Award Date


Degree Type


Degree Name

Bachelor of Science


Environmental Science

Advisor 1

Krystyna A. Stave, Ph.D., Associate Professor, Environmental Studies

Advisor 2

Timothy J. Farnham, Ph.D., Assistant Professor, Environmental Studies

Number of Pages



The purpose of this study is to analyze the effect of emergent plant communities at Las Vegas Wash (the System) using a system dynamics modeling approach. Understanding the dynamics of nitrogen (N —major polluting nutrient in the Wash) that enters the System is important because it occasionally causes algal blooms, choking Lake Mead through excessive eutrophication. Emergent plant communities are an integral part of wetland ecosystems and they play a crucial role in natural treatment of nutrients. This study is intended to test this hypothesis.

The study makes use of Wash data from reliable sources (Las Vegas Valley Water District, Las Vegas Wash Coordination Committee, USGS, Clark County Sanitation District, and literature review) to examine spatial and temporal changes of different nitrogen species; to describe causal relationships between major environmental variables and feedback mechanisms that make up the System; to ascertain major inflows and outflows (rates at which a variable enters or exits a stock), stocks (the accumulation of a variable within the system), sources, and sinks; and to simulate the System's behavior over time by changing the values of the environmental variables that make up the model. The model will help us identify policy levers hi the System including the effect of emergent plant communities.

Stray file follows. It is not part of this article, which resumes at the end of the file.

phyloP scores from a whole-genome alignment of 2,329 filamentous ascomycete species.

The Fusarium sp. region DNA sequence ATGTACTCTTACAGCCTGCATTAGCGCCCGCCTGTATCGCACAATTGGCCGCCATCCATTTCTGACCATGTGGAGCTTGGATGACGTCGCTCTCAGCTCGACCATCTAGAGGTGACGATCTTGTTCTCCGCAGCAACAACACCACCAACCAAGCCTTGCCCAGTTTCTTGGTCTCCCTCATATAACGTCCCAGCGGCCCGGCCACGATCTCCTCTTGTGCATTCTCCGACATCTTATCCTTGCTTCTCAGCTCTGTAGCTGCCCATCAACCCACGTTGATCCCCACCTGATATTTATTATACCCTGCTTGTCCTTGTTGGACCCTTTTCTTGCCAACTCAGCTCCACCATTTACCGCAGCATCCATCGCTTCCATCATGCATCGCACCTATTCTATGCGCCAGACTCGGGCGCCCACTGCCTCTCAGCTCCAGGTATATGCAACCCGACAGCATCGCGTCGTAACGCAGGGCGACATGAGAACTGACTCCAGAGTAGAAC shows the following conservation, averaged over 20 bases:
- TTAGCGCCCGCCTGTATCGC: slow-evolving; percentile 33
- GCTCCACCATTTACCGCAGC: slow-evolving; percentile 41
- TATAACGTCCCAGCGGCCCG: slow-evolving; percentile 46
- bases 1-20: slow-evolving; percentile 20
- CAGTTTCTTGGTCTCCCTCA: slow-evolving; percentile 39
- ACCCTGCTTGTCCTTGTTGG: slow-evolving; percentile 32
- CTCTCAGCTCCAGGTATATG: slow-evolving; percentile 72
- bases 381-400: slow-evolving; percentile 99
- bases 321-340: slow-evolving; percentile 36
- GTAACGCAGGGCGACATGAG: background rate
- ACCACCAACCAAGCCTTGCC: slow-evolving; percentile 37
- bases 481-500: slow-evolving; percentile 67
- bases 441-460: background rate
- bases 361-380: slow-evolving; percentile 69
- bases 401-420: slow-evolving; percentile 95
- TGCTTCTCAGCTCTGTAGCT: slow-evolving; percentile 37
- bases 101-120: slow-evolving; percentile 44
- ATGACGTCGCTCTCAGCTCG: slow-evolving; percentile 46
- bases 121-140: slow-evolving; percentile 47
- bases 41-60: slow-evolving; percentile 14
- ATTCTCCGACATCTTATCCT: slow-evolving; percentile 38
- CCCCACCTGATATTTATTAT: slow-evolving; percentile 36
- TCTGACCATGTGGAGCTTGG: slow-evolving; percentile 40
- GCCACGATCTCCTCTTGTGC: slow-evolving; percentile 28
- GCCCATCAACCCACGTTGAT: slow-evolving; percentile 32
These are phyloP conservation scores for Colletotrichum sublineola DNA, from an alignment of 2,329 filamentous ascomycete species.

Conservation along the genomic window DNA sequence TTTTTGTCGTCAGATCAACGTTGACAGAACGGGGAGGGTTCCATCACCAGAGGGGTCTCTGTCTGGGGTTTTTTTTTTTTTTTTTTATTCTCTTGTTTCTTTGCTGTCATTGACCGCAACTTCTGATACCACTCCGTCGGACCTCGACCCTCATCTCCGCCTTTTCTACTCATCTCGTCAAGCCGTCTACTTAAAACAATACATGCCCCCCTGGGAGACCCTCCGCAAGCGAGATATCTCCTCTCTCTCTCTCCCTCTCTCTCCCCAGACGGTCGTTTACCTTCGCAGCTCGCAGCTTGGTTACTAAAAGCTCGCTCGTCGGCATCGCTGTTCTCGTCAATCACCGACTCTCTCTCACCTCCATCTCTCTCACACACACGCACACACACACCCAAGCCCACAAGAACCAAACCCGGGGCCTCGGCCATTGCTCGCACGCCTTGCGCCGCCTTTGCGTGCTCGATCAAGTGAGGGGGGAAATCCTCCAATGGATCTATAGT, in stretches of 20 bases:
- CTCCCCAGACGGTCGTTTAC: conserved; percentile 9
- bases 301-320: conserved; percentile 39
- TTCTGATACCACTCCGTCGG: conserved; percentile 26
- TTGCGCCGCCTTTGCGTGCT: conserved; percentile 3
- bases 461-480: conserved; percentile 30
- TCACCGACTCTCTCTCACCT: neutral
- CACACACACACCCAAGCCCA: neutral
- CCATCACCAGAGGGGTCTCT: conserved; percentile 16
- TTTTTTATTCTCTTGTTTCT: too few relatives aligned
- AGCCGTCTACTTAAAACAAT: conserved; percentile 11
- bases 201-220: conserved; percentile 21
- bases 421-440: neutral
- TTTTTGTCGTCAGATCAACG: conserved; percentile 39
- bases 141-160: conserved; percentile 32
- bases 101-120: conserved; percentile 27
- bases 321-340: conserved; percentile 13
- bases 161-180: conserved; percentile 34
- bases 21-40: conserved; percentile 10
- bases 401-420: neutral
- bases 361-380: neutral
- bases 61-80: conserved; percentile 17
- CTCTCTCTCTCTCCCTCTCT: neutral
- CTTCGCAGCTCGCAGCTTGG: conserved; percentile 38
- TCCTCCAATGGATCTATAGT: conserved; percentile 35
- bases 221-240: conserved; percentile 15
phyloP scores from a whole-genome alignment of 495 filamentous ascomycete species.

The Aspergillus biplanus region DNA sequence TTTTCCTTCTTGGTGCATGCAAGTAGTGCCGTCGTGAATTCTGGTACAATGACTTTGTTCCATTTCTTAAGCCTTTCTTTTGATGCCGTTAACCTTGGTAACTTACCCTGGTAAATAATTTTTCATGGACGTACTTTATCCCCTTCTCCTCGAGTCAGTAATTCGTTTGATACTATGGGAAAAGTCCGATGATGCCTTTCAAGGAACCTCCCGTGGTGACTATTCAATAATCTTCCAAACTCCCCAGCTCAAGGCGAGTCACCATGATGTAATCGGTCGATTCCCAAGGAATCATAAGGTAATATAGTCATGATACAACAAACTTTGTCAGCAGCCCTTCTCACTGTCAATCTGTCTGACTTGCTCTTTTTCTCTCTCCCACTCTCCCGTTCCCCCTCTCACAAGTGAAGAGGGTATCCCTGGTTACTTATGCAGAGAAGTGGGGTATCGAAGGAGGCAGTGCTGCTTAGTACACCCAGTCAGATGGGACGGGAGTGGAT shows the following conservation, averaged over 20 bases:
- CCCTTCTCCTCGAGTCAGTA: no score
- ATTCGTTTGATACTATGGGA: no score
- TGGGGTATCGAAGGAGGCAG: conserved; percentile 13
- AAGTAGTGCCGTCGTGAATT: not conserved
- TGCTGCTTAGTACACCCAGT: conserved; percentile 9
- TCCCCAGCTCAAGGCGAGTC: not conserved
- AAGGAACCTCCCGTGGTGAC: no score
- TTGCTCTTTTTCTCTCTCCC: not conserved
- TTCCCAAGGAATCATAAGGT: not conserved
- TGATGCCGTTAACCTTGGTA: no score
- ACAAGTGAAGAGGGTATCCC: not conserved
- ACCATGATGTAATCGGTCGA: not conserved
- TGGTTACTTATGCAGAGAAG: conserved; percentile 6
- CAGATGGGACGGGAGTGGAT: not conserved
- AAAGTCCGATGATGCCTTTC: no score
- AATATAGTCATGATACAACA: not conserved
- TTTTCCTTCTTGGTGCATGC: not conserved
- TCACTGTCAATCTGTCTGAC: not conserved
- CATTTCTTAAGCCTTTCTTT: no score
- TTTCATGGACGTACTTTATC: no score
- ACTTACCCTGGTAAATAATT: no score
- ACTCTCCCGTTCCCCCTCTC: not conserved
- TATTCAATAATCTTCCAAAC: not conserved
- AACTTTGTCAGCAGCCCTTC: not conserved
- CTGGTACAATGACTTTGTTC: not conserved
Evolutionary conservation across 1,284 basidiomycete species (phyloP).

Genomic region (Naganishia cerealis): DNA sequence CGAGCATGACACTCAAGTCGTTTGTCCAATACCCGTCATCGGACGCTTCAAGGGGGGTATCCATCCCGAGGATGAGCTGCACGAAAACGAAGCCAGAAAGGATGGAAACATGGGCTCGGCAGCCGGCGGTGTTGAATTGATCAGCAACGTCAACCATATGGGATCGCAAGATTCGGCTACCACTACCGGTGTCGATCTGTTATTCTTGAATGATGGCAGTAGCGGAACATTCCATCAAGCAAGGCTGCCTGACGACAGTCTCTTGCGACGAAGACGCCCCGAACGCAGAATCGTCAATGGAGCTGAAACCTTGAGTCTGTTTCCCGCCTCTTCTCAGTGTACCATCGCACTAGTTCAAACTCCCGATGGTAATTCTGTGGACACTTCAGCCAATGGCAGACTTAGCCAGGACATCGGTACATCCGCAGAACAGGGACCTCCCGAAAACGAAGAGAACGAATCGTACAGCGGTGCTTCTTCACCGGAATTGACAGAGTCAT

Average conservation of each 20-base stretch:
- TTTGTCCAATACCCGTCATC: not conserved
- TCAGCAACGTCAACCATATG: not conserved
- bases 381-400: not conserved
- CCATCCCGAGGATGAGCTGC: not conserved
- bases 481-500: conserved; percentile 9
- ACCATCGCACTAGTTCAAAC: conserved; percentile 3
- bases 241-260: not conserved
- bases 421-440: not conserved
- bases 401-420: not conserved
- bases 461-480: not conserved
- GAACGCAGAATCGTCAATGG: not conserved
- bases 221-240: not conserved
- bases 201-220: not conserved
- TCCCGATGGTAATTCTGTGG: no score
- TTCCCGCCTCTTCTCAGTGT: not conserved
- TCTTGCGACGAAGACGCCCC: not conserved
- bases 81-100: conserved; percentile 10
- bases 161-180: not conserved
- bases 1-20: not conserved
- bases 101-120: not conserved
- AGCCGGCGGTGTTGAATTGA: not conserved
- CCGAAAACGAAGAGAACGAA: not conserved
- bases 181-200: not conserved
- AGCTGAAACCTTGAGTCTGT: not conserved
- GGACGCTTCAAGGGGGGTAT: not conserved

The study is important because there is an ongoing restoration of the wetlands at the Las Vegas Wash and it is critical to understand how the nutrients accumulate and flow through the System. Efficient management of the wetland plant communities is crucial for the improvement of the biological treatment that takes place there. The dynamics of nutrient accumulation at these plant communities need to be understood better to evaluate means for managing the removal of nitrogen from the System most effectively: The model is intended to simulate results of harvesting emergent plants before they become detritus through litter fall.


Las Vegas Wash (Nev.); Nevada; Nutrient pollution of water; Water nitrogen content; Water pollution environmental aspects; Wetlands plants


Desert Ecology | Environmental Health and Protection | Environmental Monitoring | Environmental Sciences | Natural Resources and Conservation | Plant Sciences | Water Resource Management

File Format


Degree Grantor

University of Nevada, Las Vegas




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